Big is beautiful! Large and giant breed puppies and adult dogs have unique needs. Read on to find out how important the right nutrition is for large breed dogs.
The Nutritional Needs of Large and Giant Dog Breeds
It’s no surprise that any dog extraordinary in size and stature has unique dietary needs. But those precise needs might look different than you’d imagine. In order to ensure your dog can perform at its peak, it’s important to choose a recipe that matches their breed size.
Large breeds, classified as dogs who weigh between 51 and 90 pounds as full-grown adults, include German Shepherds, Bernese Mountain Dogs, and Great Danes, among many others. Dogs.
Your puppy will be entering a new environment—probably for the first time—so they want to feel safe and reassured. By preparing ahead of time and following these suggestions, your puppy’s transition into a new home will be as stress-free and uneventful as possible.
BEFORE PUPPY’S ARRIVAL
- Inside: Walk the house, viewing your place from a puppy-eye level. Child-proof doors, check for electrical cords that can be chewed, move objects to higher positions such as household plants, and put away anything they should not be putting into their mouths.
- Outside: Walk your yard and garage thoroughly. Put away any hazardous materials such as chemical.
Walk down the aisle at your local feed store or browse online, and you’ll notice a number of different chick starter/grower feeds at different price points. Many chicken keepers consider only the protein content of feeds and choose the lowest‐priced feed with the acceptable amount of protein. But why is there a difference in cost? And is protein the most important ingredient in a chick feed?
Correct levels of protein are an important part of your chick feed, but they are only one element of a good nutritional foundation. A feed with advanced nutrition combines high‐quality ingredients and additives in the precise blend to support vitality, health, and growth for a superior start. It will also provide appropriate levels of amino acids, which are critical for protein formation, enabling your birds to live their best lives from the very beginning..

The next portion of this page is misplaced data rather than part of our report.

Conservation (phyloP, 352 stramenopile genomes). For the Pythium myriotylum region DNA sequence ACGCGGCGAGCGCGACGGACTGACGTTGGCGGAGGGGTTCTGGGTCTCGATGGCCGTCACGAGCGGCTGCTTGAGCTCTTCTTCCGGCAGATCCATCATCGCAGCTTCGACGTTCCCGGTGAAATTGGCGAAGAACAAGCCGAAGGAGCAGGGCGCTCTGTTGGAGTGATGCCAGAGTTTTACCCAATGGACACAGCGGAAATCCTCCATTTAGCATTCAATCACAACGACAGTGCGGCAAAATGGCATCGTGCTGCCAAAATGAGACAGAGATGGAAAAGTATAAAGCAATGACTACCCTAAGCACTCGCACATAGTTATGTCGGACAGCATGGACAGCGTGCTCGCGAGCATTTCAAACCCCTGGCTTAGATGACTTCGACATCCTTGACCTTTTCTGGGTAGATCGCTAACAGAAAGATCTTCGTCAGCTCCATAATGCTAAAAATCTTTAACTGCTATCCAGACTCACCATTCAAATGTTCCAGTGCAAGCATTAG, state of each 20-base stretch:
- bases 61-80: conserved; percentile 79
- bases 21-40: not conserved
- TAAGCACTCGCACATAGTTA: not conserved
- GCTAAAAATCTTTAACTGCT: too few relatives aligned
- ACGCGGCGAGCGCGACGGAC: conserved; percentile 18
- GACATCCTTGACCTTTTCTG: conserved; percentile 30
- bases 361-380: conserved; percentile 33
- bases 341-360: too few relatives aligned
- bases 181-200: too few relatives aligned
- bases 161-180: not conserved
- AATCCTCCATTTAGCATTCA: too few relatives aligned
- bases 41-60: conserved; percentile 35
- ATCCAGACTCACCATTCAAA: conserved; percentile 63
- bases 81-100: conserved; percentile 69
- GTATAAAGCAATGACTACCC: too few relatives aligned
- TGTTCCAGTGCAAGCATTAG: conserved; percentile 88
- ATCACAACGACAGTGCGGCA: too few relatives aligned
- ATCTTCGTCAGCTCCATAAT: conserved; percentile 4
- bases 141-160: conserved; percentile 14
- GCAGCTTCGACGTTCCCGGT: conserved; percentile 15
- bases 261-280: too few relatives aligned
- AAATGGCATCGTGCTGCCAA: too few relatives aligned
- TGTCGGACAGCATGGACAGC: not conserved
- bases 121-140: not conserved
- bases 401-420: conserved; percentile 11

It’s that time of year when everyone seems to be resolving to do things differently. Whatever that means to you, we are putting a horsey spin on resolutions as they relate to what we do with our equine partners and our activities around the barn. Here are some resolutions to consider if you’re trying to change things up for the New Year:.
Know your pet’s limits: Pets, like people, vary in their ability to tolerate the cold based on breed, age, activity level and health. Dense-coated breeds such as Huskies, Malamutes and Chows have better cold tolerance than do short or long haired breeds. Short leg breeds may become chilled faster since part of their underside may contact the snow. Young and old pets can have less body fat to protect them from heat loss. Pets with heart disease, kidney disease and hormonal imbalances such as diabetes and Cushing's disease may be more susceptible to weather extremes.
Stay indoors: During cold weather we all tend to stay inside more and.
Delivering extra energy and protein
Give your cattle the supplementation to support growth and development any time year, but especially as we prepare for these colder winter months with NutreBeef’s Grow/Finisher Feed. For over 100 years, Nutrena has been providing nutrition you can count on.
Cows eat grass and hay. On a dry matter basis, a cow will eat 4 to 5 tons of forage per year. As long as there is pasture for the cows to eat it is most economical to let them graze. When cattle are on grass the amount of forage consumed will determine how well they will perform, usually expressed in average daily gain (ADG). Growing beef cattle will consume approximately 2.5 percent of their body weight each day depending on forage conditions. It requires approximately 8 to 10 pounds of roughage for every pound of gain.
If possible, the hay should be 8% crude protein or higher. It is a good idea to test the protein value of your hay through local laboratories..